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Complex, Conflicting and Changing World – Predictions for 2024

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We had the pleasure in hosting our recent CEO lunch, with a perspective to see what 2024 holds for all of us.

By way of introduction: ‘We live in a complex, conflicting and changing world. On the one hand, we have ongoing geopolitical upheaval, including US & UK elections, macroeconomic head winds, energy security and in some quarter’s scepticism on sustainability. On the other, there are positives, inflation likely to fall, ED&I has become more mainstream, the application of digital can be a catalyst for good, generative AI’s is real, and the green transition can revolutionise lives, especially in non-OECD countries. We asked our lunch guests, against a backdrop of sometimes contradictory expectations, as business leaders, what are your predictions for 2024 and beyond?’

The five key takeaways arising from the discussion:

Whilst Labour had the edge for the UK election win, the option of a hung Parliament is very real. Within the USA, wishful thinking for a Democrat President was considered as a slightly better option than a Republican. Though both Biden and Trump were regarded as weak candidates.

As ever, geopolitics will dictate global GDP growth prospects and market confidence, coupled with new technologies, human fallibility, calibre of decision makers and new surprises. Preparing for further unpredictability was viewed as a wise choice.

Both interlinked and of global growing concern. The British Chamber of Commerce shared how their recent survey found 24% of UK businesses have already been adversely affected by extreme weather. This is likely to increase globally and is driving immigration as people move away from unsustainable economies. The UK takes 7% of the immigrants who travel into Europe as ‘we are at the end of the line’, though the impact on the economy is significant. The global movement of people is going to increase. How to devise and implement practical positive solutions has yet to be tabled.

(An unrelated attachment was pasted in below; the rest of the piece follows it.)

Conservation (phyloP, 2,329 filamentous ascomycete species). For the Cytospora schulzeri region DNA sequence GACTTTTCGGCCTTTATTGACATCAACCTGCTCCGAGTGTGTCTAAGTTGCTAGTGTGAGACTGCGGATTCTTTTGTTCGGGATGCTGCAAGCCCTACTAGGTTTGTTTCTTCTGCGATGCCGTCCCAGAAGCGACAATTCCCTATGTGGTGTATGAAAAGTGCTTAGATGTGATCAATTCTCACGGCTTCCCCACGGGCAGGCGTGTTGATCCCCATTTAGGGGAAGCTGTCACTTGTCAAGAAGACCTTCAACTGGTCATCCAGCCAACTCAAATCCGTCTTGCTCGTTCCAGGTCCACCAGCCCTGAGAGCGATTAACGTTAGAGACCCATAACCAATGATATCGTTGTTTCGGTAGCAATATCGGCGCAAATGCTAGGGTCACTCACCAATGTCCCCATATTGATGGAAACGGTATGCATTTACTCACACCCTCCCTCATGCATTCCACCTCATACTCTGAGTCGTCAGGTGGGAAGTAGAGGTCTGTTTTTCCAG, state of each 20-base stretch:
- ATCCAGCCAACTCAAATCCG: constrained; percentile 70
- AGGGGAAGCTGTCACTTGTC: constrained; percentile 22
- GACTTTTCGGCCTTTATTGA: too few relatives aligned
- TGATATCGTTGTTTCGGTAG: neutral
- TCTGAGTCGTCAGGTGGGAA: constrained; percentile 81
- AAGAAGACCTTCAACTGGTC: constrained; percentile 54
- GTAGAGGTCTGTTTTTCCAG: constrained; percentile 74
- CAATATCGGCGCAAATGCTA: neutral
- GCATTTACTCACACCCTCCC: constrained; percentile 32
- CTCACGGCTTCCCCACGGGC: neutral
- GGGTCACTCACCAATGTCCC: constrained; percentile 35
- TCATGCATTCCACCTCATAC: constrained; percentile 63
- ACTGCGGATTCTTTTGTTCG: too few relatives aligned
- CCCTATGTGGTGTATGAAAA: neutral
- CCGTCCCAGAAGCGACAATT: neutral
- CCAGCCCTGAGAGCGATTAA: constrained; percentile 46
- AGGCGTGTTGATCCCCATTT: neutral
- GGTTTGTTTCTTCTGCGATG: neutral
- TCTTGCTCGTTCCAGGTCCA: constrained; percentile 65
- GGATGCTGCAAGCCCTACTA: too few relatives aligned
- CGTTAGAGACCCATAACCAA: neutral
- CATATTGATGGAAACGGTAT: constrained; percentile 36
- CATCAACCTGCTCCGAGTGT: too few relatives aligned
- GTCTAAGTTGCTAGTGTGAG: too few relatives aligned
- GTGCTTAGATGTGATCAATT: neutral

An ongoing journey with both detractors and evangelists. The issues of energy security and affordability generally override ESG/sustainability concerns, as few Governments (as witnessed in OECD countries) are prepared to challenge consumer behaviour head on or look to reduce power supply. Few democratic elections are won taking these tactics! We live in a hypocritical world and the energy transition will not be straight forward. Government fiscal support (not always rational and sometimes lacking common sense) remains a key catalyst.

For business leaders this is a given for the year ahead. In a business climate where there is pressure to have transparent ESG metrics and incentivise ongoing improvements, having push back from major shareholders in linking executive renumeration to ESG performance is not uncommon. Keeping executive pay based on more traditional financial measures remains in some cases, though this is expected to change in the future with more regulation and stakeholder pressure.

Notwithstanding political dysfunction, inflation and debt levels, we remain cautiously optimistic for 2024, with greater momentum expected in the second half of the year.

Corporate agility is increasingly important. We all know external stakeholders and influencers have differing agendas. To succeed in this business environment requires a more aligned external ‘radar’ and greater understanding of the geopolitical context to rightly anticipate events and to position organisations for a longer term sustainable future. Having a proactive commitment to innovation, resilience and alignment with global trends will also enhance success.


Hoggett Bowers are very grateful to all our guests and a special thank you to:

Aldo GoviPresident & CEOInfineum International Ltd
Bob TaylorCEOPortsmouth Water
Jason SimpsonCEORAW
Jon DyeCEOHiscox Insurance Company Limited
Louise HosteMDSpar Uk Ltd
Mike MaudsleyCEOEnfinium
Neil CampbellCEOInspiration Healthcare
Neil HartleyPartnerVelocity Partners
Neil McDermottCEOLow Carbon Contracts
Paul LewneyMDKavli UK Ltd
Pietro FoschiGroup Executive DirectorBSI
Shevaun HavilandDirector GeneralBCC
Sue HayesCEOThe Nottingham
Tim StedmanCEOAgilyx